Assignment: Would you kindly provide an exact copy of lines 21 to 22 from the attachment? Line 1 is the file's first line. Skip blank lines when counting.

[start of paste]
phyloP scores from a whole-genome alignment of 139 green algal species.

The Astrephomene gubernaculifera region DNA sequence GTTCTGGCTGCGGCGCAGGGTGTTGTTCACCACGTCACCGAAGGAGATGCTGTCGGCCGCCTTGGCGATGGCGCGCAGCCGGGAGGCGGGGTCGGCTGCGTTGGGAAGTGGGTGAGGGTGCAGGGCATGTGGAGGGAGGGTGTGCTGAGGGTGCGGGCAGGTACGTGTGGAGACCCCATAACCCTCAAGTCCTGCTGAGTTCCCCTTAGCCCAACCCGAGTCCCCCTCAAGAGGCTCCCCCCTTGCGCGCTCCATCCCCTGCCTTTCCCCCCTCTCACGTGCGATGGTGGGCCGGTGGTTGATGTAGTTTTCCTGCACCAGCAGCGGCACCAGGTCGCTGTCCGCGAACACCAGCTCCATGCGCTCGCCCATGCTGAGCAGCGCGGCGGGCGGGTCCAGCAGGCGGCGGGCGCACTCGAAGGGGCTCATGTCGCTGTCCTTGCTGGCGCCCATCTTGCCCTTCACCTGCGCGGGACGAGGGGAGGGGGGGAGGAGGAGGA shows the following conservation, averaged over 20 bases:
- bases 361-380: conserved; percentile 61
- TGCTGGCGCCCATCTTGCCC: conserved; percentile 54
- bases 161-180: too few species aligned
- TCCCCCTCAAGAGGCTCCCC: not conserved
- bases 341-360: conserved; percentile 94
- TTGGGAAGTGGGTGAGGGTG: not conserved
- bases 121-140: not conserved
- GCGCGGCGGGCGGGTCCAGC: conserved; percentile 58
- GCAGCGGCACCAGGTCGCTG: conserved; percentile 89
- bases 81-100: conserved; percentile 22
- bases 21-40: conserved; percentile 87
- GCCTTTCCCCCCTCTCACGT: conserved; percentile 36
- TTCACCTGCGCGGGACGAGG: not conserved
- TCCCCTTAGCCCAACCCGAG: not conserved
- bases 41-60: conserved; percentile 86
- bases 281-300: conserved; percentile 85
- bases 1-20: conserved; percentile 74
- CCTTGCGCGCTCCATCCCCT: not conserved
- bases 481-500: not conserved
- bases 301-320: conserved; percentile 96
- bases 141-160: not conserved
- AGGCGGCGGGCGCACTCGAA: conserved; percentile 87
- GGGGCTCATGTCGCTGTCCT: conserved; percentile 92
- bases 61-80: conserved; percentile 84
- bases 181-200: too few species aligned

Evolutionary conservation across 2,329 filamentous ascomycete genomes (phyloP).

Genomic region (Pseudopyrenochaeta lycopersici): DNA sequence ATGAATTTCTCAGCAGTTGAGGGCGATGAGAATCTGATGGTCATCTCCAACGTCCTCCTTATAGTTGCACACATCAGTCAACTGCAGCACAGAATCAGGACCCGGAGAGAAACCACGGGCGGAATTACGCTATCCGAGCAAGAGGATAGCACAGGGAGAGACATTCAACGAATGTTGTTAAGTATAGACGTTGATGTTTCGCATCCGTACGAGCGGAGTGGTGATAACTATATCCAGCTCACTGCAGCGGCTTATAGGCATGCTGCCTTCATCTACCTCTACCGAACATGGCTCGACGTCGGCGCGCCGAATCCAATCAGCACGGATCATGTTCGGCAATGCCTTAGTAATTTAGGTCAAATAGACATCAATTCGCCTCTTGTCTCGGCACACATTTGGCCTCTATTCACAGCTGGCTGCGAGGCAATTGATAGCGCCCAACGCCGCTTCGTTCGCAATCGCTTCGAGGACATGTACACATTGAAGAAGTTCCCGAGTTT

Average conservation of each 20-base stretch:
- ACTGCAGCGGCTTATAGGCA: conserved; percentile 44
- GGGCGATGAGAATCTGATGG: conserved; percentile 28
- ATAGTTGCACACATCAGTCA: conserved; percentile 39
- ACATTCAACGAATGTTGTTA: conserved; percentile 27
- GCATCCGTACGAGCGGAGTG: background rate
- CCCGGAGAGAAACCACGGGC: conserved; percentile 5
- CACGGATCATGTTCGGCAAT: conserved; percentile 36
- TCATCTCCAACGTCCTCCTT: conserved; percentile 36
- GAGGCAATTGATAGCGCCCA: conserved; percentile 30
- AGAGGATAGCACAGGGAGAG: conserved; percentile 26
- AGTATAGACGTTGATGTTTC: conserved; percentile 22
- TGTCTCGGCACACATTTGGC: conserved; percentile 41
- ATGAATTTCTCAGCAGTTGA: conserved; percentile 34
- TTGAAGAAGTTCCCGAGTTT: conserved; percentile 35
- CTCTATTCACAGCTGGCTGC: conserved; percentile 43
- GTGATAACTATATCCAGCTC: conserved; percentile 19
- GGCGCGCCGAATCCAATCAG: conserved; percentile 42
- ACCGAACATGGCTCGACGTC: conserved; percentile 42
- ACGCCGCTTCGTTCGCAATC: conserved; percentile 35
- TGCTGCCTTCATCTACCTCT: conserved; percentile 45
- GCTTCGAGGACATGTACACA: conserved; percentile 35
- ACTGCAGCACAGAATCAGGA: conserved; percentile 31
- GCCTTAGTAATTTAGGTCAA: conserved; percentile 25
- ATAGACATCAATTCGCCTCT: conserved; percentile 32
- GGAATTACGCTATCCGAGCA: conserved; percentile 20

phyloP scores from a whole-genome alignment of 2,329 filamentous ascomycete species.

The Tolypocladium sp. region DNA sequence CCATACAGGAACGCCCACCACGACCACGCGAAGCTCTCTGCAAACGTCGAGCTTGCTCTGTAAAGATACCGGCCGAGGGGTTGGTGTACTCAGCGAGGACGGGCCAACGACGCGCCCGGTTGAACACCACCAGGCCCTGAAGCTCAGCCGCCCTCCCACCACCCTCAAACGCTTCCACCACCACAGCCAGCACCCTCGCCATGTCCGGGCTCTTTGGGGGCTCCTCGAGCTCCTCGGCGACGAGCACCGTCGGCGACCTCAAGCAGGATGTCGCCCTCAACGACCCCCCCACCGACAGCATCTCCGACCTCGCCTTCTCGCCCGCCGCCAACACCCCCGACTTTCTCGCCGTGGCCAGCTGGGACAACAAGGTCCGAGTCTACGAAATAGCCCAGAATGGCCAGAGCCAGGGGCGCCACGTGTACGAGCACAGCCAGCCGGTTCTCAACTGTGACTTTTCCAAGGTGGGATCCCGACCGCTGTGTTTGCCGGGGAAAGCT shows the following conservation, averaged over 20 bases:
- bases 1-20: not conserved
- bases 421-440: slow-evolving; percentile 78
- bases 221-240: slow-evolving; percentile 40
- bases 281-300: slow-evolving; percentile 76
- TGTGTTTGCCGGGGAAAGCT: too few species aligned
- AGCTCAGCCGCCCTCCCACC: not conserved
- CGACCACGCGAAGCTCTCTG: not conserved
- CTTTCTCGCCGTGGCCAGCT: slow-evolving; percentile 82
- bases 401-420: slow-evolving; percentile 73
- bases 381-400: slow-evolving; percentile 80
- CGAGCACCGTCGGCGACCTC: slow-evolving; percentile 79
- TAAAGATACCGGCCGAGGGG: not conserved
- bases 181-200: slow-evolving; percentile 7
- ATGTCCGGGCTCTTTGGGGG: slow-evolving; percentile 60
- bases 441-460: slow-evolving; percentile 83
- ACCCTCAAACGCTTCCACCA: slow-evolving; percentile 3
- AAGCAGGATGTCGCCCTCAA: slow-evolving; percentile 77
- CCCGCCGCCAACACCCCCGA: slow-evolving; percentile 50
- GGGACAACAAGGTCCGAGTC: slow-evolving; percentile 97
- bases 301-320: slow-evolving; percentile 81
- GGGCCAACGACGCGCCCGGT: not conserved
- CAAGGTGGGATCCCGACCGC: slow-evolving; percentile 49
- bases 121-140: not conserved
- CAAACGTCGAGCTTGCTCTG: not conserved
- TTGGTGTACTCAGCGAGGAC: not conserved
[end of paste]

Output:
- bases 481-500: not conserved
- bases 301-320: conserved; percentile 96